That disconnect doesn’t stop there as municipalities garner higher tax revenues from lands rezoned from industrial to other uses.
The result has been industrial developers are looking at other opportunities that range from densification of existing sites to utilizing First Nations sites that close to port or rail transport. First Nations lands, located in areas from Vancouver to areas such as Maple Ridge in the Fraser Valley, have at least six bands holding large tracts that can be developed.

Image of DeltaPort from the Shipping News
Tsawwassen helps with supply issue
Corsie said it has been able to augment supply by entering into an agreement with the Tsawwassen First Nations (TFN) to develop 121.4 hectares “right at the foot of Deltaport”, the port’s largest container terminal. It is favoured by truckers as it negates the need to move through congested areas to reach central city port areas.
As well, Brunswick Property Holdings Ltd. is developing 700 acres owned by the PMV to be used for a mixture of importers, facilitating warehouse capacity near ports to minimize trucking.
Ron Emerson, president of the Emerson Real Estate Group, said that absorption of industrial land continues to outpace supply. Pent-up demand is expected overtake the Deltaport developments “in less than five years” and unless the Metro Vancouver finds way to free up more land “we have a real crisis on our hands” as export industries shift – along with jobs – to other areas. (Target recently located its warehouse to Alberta after failing to find the space needed in the Lower Mainland).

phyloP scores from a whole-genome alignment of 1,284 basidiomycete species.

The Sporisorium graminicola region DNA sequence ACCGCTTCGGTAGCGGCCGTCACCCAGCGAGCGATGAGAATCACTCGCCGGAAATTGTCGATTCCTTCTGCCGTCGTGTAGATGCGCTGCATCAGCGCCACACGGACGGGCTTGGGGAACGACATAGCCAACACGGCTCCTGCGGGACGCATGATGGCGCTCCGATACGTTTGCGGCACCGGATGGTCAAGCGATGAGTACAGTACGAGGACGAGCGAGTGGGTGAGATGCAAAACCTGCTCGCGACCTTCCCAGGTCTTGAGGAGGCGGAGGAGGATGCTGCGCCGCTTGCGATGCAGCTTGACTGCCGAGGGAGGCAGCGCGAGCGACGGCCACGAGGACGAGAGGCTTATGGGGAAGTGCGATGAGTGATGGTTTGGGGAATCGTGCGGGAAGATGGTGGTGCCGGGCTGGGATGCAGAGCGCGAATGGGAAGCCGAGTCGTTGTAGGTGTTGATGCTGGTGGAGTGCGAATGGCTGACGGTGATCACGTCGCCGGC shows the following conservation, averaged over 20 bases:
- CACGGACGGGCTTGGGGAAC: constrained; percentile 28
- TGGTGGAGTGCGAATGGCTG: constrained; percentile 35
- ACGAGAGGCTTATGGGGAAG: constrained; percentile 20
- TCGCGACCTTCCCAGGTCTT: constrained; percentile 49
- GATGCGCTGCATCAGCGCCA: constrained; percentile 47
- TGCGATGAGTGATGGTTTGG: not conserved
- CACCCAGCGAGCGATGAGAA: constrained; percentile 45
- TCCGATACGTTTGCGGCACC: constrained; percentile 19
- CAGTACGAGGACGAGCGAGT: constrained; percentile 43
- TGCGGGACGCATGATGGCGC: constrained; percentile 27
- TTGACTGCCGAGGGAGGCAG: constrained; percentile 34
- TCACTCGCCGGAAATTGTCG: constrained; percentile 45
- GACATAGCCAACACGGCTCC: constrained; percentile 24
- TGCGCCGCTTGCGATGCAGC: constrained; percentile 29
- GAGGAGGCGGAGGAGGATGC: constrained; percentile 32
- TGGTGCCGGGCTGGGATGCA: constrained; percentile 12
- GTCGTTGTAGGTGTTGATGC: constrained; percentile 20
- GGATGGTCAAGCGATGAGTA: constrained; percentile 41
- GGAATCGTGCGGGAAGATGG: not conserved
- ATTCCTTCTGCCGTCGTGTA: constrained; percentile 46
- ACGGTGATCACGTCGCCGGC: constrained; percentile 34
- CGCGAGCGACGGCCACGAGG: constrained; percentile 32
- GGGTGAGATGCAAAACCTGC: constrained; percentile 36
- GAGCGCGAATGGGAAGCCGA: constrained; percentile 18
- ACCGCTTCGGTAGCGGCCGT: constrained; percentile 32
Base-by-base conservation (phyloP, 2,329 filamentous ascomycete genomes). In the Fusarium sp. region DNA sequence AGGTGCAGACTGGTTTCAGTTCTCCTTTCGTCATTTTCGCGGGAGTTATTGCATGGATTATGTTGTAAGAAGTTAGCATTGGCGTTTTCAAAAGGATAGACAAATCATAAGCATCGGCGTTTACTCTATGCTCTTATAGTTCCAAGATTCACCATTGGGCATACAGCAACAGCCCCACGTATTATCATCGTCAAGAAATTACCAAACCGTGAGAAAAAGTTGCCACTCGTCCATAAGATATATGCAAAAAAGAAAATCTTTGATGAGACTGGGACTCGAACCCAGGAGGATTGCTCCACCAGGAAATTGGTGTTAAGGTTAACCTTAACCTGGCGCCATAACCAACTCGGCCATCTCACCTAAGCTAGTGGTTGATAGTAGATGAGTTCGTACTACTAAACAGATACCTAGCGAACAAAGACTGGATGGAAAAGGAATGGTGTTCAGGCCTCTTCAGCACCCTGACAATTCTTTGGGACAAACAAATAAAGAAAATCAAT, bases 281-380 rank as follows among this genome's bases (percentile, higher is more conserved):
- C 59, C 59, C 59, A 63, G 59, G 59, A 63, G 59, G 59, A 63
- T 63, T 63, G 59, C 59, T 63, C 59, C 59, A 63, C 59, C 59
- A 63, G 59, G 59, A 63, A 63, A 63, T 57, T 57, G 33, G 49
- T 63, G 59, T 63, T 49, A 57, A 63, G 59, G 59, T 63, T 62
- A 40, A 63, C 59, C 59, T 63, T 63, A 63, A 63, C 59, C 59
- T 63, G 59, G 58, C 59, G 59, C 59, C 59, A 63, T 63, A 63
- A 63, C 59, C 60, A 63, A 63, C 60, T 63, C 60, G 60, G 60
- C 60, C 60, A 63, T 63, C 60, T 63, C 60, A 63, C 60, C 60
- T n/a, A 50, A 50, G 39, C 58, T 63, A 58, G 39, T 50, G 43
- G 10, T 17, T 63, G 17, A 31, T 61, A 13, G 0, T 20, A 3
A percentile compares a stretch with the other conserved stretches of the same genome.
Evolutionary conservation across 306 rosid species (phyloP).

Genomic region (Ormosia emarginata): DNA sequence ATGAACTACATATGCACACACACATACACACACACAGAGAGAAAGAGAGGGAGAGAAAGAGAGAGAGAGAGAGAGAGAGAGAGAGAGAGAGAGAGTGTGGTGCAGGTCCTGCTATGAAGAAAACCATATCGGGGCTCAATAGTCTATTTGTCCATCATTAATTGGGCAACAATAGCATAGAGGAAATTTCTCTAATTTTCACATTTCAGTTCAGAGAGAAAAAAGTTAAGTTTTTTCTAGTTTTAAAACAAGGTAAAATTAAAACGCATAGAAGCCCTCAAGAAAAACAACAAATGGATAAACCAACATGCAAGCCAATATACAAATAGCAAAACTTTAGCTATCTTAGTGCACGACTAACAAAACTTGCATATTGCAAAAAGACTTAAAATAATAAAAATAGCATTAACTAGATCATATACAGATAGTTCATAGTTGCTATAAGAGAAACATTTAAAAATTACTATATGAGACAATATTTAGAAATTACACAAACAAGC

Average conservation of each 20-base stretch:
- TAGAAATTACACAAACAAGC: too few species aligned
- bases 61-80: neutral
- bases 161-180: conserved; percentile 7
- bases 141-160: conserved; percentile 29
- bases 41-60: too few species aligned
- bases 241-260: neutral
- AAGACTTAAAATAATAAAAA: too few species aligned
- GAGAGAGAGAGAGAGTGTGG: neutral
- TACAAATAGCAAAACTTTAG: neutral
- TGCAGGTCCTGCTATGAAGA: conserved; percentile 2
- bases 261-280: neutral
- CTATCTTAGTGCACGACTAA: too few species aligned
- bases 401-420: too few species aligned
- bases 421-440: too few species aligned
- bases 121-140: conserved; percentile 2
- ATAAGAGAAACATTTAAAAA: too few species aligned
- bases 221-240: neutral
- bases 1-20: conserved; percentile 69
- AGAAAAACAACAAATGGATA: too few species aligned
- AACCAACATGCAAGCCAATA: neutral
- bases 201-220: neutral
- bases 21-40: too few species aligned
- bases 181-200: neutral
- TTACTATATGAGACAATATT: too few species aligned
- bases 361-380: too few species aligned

However, there is nothing to indicate that pressure on the land supply in the Lower Mainland will do anything but continue to increase. There is continued competition for land development.
A closing roundtable at the forum on the Vancouver market looking 12-24 months downstream, saw real estate experts bullish on the Vancouver market, with housing going through a correction but rebounding. Panelists agreed that land prices were not going go down and the developers with foresight were land banking available tracts of land to ensure they had product in the pipeline for the future residential, commercial and retail development.
Immigration swallows up land
“B.C. is still the most desirable province in the country for immigration, especially with the Asian population.” said Brian McCauley, president of Concert Properties Ltd. McCauley said that kind of interest from investors would keep prices high.
Ward McAllister, president and CEO of Ledingham McAllister Ltd., said he remains “cautiously optimistic” and investment would continue in land acquisitions for redevelopment, but toward “transit oriented areas”.
Remco Daal, president and COO, Canada for Bentall Kennedy agreed demand would remain strong, especially in core areas near transit.
McCauley said that new projects coming on stream had to be well positioned in the market and in good location. Larger projects also carried some risk. “Smaller is better right now,” he said.